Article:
Home Cinematography How to Create 3D LUTs to Deliver the Power of your Artistic Look with DaVinci Resolve: Part 3

How to Create 3D LUTs to Deliver the Power of your Artistic Look with DaVinci Resolve: Part 3

written by Shane Hurlbut, ASC

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How to Create a 3D LUT in DaVinci Resolve

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The most difficult part about creating a 3D LUT is understanding how you want to create the LOOK. The easy part is creating the file. You can create a 3D LUT in DaVinci Resolve in both the Full version and the Lite version, which is free. (With the full version, it is required that you have a USB dongle for the program to work.)

You’re at the point now where you’ve gone in with your Log file, added a Rec709 color space and you’ve done some adjusting to your contrast or your saturation. Now you’re ready to export a file that you can then throw into your monitor.

Breaking down the export process

Step 1: Ready to generate the file
Once you have imported your footage, graded it and found an overall look you want to use as your LUT for your project, your screen will look similar to the first image below. (Your values may be different and you may have some various nodes, etc.)

You can see that we are in the “Color” section of Resolve. Your “V1” track in the thumbnail area of your timeline will have an image in it to represent that you have clips on your timeline. Right now, we just have one clip, which happens to be a clip from our Blackmagic URSA Camera test from a few months back.

Full screen view of the Color area

Full screen view of the Color area

The highlighted area at the bottom of Resolve lets you know which area you are working in. We are currently in “Color.”

The highlighted area at the bottom of Resolve lets you know which area you are working in. We are currently in “Color.”

Step 2: Select option to “Generate 3D LUT”
In the picture below, you will see that we are in a pop-up window after we did a “control+click” or a “right+click” (depending on your mouse settings, I like having that right click enabled) and we have selected:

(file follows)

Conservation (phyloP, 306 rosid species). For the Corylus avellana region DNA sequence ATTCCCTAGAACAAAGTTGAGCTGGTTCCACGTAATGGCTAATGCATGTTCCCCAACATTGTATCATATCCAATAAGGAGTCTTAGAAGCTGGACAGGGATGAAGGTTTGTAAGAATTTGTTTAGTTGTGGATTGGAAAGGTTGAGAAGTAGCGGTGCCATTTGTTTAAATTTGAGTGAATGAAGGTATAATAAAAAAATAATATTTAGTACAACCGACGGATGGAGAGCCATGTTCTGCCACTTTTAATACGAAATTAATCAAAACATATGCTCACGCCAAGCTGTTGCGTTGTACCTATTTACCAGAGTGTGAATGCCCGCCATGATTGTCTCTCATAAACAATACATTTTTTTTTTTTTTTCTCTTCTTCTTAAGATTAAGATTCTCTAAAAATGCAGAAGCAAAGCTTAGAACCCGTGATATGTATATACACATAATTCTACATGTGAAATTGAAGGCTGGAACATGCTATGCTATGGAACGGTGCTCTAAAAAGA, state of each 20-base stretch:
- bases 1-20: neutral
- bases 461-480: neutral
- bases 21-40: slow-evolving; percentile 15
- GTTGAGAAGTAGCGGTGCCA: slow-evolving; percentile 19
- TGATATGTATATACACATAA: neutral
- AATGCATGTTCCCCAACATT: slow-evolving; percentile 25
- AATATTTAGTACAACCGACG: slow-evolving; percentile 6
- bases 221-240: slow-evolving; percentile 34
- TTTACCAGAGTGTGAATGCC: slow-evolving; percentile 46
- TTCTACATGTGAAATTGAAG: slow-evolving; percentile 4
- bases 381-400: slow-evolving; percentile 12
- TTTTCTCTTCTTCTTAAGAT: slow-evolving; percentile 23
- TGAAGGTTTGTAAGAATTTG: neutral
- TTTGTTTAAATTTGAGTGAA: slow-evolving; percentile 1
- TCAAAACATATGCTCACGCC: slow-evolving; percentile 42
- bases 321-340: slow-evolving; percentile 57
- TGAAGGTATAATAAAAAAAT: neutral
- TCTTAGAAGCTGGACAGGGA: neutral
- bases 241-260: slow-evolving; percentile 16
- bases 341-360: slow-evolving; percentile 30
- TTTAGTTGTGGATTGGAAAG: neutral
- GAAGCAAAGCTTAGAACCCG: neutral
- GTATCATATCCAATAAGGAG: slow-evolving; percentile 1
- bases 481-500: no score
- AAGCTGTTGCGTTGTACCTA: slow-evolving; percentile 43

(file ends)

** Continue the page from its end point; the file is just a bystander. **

“GENERATE 3D LUT (CUBE)”

By selecting this option, we are going to create a “.CUBE” file, which will allow you to load into various cameras, monitors, etc. (We will get to a list of where a .CUBE file can be loaded in a minute.)

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Step 3: Save your LUT file
Once you select the “Generate 3D LUT (Cube)” option, a window will pop up asking you to save the file. I personally save my files to the desktop into a folder and then I remove that folder or archive it away once I have copied the file to the appropriate card to put into my camera or monitor.
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Step 4: Copy the file from your hard drive to the SD Card or CF Card
You will see that the .Cube file is now on your computer, or you could have chosen to save it directly to an SD card or CF Card to load into your monitor or camera.

In some cases, you may have to load directly off your laptop connected via USB to a monitor to get the LUT to store within the hardware.

I suggest when you put the files onto your computer or card and make a folder for each set of Looks. If you have more than one Look for a scene or you have multiple versions of a Day Exterior, etc, having a folder just labeled “Scene 101” or “Day EXT” can make it a lot easier for you, your 1st AC or DIT to scroll through the card to find those Looks.

You will see that there is additional material generated in the file name, in our case it reads:

“BMD URSA LUT_1.RCR URSA 1.9.10_1_2014-12-05_1236_C0000.cube”

The additional material is pulled from a combination of the original file name and location of how it gets stored, but it is not essential to the name of the file. You can delete anything before the “.cube” to keep everything organized on your monitor.

“BMD URSA LUT.cube”

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In Part 4, I will dive into how I use 3D LUTs on set and loading LUTs into different devices.

Take a look at Part 1 and Part 2 of this series here:

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